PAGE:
It was a sign of the times that Aya Hara, assistant sales director of the luxury Hotel Chinzanso Tokyo, made her first pitch to Hawaii travel sellers Monday during a Japan Showcase seminar sponsored by the Japan National Tourism Organization (JNTO).
"In Hawaii there are many people that are close to Japan," Hara said. "It has become a really important market for us."
Since the earthquake, tsunami and nuclear disaster in Japan in 2011, tighter ties between Japan and the U.S., pent-up travel demand and additional airlift have renewed Japanese interest in the isles as an inbound leisure market with growth potential, said Daisuke Tonai, executive director of JNTO's Los Angeles-based office.
"We're here because access to Japan from Hawaii has expanded, and that's really good news," Tonai said, adding that the event was organized to support Hawaiian Airlines' new service.
Since the tragedy, Hawaiian has added service to Osaka, Fukuoka and Sapporo, and on June 25 will begin service to Sendai, said Keoni Wagner, Hawaiian's vice president of public affairs.
"Only Tokyo (Haneda Airport) service was in place before the earthquake/ tsunami tragedy," Wagner said. "Our business is focused primarily on bringing visitors to Hawaii, but because of the close cultural ties and great affinity for Japan in Hawaii, we also work closely with our travel partners here to market travel to Japan on our flights. It is a small but, we hope, growing part of our business."
The event, which was attended by about 70 Hawaii-based Japan travel sellers, also provided updated information about Japan's readiness to receive travelers and the plethora of discounts available to Hawaii visitors. While Hawaii is still a relatively small inbound market for Japan, Tonai said the market is coveted because isle travelers tend to spread economic gains by visiting nontourist destinations, and a greater percentage will become repeat visitors.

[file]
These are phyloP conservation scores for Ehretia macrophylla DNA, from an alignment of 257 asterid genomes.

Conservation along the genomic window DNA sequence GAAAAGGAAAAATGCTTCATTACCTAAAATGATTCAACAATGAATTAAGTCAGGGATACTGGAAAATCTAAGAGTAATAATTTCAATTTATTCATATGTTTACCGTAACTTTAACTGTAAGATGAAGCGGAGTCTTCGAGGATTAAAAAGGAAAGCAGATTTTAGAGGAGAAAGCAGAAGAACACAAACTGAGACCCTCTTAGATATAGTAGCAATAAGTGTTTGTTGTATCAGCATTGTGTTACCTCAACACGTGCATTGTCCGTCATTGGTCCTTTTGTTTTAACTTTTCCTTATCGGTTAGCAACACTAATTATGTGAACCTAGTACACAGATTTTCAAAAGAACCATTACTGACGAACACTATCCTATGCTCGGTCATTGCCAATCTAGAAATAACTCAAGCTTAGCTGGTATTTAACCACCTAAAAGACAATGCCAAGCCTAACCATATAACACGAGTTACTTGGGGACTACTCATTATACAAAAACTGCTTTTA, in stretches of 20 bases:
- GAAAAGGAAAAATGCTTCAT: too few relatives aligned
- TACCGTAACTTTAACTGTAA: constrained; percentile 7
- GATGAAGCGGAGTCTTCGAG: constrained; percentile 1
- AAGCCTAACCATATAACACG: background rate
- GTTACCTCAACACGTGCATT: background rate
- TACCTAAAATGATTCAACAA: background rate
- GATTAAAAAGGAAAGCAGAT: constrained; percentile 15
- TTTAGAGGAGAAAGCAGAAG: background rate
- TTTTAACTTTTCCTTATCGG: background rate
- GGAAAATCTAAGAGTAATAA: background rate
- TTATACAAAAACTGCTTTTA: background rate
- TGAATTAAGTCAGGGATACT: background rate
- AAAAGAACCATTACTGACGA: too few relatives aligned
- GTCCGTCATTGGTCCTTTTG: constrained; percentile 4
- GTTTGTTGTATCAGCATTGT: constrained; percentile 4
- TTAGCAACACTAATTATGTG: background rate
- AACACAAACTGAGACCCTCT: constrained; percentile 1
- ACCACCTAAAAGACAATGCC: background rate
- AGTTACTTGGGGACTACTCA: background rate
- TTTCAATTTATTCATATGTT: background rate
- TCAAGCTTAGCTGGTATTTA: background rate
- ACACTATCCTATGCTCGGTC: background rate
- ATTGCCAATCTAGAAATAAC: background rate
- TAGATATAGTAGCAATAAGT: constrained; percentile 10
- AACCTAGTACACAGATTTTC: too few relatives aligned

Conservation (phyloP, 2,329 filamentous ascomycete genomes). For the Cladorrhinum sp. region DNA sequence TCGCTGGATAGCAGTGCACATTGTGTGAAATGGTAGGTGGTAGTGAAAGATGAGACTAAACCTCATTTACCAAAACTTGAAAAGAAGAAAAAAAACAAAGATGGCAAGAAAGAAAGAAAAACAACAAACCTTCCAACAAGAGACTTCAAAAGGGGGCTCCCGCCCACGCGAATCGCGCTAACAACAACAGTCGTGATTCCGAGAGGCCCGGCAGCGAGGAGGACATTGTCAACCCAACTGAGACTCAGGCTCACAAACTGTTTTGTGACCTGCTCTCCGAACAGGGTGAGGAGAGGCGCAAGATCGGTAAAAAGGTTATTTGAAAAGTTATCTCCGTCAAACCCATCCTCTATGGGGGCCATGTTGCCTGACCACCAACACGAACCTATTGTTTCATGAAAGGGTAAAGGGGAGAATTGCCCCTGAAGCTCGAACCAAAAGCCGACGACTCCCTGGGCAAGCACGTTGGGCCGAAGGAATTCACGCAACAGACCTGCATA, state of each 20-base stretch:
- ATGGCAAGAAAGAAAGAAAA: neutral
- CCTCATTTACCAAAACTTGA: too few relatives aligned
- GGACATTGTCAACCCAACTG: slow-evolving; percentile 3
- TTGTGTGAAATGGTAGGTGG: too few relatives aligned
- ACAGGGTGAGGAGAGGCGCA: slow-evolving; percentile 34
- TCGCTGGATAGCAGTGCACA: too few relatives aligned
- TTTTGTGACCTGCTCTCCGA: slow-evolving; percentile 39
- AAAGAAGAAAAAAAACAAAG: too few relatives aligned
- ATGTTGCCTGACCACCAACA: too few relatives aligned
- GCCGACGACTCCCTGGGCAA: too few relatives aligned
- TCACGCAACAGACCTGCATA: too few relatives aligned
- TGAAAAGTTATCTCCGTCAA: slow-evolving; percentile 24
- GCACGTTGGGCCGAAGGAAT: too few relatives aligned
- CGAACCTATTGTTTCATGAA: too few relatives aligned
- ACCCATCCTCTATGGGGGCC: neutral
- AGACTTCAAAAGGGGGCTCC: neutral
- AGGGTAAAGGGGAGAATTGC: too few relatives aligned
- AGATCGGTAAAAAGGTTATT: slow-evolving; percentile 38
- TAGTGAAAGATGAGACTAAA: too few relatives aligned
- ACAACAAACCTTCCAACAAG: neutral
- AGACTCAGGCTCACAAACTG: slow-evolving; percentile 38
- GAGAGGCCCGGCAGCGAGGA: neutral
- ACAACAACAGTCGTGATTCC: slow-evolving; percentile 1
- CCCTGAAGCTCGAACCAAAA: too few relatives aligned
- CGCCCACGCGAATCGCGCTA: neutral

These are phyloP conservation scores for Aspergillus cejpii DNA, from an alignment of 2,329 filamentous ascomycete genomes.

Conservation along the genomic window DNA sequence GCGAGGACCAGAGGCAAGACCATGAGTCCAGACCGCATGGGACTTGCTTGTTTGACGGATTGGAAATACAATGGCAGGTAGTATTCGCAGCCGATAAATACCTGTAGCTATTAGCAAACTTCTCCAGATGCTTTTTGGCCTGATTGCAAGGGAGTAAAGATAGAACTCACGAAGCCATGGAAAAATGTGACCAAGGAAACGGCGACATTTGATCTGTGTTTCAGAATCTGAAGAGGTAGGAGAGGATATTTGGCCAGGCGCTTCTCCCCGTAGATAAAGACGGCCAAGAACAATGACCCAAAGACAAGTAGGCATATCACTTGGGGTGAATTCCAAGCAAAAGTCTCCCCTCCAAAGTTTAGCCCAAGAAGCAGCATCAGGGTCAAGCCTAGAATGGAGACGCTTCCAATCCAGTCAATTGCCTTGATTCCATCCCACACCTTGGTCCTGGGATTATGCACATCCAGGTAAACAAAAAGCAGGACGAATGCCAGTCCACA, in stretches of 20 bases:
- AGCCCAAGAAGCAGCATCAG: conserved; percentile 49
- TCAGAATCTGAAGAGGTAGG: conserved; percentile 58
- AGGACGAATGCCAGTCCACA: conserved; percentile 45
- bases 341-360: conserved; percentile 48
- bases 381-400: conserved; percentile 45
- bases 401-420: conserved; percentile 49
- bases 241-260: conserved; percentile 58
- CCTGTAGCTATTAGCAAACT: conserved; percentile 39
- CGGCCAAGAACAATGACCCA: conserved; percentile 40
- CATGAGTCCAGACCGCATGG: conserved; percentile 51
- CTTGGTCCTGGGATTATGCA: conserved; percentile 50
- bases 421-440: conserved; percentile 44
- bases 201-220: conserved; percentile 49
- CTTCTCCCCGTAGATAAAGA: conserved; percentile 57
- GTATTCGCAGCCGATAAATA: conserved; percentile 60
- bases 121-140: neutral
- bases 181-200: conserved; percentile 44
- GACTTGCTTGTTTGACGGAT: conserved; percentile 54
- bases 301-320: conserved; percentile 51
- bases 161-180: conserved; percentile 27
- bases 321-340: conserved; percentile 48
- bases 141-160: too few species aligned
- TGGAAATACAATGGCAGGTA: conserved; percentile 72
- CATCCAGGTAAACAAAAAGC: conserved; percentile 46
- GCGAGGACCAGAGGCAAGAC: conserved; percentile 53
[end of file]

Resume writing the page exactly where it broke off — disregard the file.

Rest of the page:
"We hope to gain momentum in the market," Tonai said.
Ted Takeda of Nippon Travel Agency said regular tours from Hawaii have returned to pre-earthquake levels.
"The exchange rate is better for Hawaii people, so we have a bigger group in the spring. It's about a 30 percent increase compared to last year," Takeda said. "For us, Hawaii is the top U.S. market."
However, isle school groups have continued to lag, he said.
"Parents are hesitant to send children, but we have a lot of inquiries for next year," Takeda said.
Tatsukichi Kobayashi, executive vice president of Hawaii-based Kobayashi Travel Service Ltd., said images of recovery need to replace those of past devastation.
"We've started to see the market increasing, but it's still slow compared to other years," Kobayashi said. "Fear about radiation is affecting demand. However, I'm planning to go to that area next year."
Growing the market is critical to Japan's economic recovery, said Consul General of Japan Toyoei Shigeeda.
"Rejuvenating the inbound tourism industry, I believe, is one of the ways that will help stimulate the economy," Shigeeda said.
About 5,000 visitors from Japan visit Hawaii each day; however, Shigeeda said the number of Hawaii visitors to Japan is far smaller. Still, Tonai said the inbound Hawaii market has strengthened in the last few months and will continue to improve as word gets out that Japan is safe and has returned to normalcy.
"Our office is getting the most calls and emails from consumers and travel agents in Hawaii," he said. "We are providing updated information about formerly affected areas. People are very eager to welcome people from all over the world, including Hawaii."
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